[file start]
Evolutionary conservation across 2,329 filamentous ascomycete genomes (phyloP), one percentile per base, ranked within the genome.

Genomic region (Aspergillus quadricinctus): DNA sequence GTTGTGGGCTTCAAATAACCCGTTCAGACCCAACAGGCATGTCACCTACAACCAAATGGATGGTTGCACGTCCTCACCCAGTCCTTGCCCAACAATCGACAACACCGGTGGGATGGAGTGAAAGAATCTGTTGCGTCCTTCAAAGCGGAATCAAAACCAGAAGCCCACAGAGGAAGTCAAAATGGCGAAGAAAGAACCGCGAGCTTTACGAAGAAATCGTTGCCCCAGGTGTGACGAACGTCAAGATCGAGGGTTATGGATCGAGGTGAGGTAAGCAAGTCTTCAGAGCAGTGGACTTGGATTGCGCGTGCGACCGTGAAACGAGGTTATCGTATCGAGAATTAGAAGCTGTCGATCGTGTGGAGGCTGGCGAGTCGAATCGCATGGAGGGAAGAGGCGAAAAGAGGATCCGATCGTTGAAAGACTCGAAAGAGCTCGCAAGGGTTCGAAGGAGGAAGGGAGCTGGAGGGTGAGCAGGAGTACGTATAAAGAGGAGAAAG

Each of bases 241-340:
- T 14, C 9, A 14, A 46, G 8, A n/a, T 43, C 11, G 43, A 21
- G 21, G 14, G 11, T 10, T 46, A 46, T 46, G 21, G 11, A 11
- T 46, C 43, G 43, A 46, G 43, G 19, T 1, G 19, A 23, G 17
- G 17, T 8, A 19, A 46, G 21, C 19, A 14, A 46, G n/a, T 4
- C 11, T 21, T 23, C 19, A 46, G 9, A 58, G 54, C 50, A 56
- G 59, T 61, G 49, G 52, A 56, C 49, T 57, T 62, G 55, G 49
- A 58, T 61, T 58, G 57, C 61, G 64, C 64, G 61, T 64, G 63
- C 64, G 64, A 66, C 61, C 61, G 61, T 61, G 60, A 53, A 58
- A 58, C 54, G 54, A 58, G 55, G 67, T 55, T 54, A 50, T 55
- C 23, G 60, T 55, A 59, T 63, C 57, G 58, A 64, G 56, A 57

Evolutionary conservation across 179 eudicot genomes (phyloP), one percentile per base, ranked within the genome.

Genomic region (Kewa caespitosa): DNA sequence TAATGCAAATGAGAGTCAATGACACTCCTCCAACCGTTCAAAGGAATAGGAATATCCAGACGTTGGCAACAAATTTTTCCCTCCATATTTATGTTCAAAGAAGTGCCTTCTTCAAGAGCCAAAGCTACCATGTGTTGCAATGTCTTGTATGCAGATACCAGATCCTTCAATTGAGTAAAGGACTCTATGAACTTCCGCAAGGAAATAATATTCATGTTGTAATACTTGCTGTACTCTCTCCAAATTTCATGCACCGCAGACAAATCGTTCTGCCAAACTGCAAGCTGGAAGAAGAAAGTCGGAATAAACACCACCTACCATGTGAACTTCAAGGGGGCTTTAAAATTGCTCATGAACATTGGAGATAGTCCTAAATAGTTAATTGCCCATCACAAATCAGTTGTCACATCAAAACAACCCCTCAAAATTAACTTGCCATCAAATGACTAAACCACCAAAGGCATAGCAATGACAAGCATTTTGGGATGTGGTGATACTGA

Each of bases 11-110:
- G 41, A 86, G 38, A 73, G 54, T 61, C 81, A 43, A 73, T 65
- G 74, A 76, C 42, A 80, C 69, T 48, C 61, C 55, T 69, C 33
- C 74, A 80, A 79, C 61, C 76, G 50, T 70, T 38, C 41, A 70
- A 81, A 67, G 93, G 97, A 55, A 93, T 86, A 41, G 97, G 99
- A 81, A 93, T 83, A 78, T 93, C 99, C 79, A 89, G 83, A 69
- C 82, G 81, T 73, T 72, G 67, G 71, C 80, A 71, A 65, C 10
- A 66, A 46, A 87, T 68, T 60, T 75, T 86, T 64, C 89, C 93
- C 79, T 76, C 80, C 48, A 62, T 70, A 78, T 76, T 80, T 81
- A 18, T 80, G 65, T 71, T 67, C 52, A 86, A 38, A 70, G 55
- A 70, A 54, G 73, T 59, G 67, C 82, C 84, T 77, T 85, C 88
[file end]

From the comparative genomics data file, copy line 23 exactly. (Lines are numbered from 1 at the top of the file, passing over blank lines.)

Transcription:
- A 66, A 46, A 87, T 68, T 60, T 75, T 86, T 64, C 89, C 93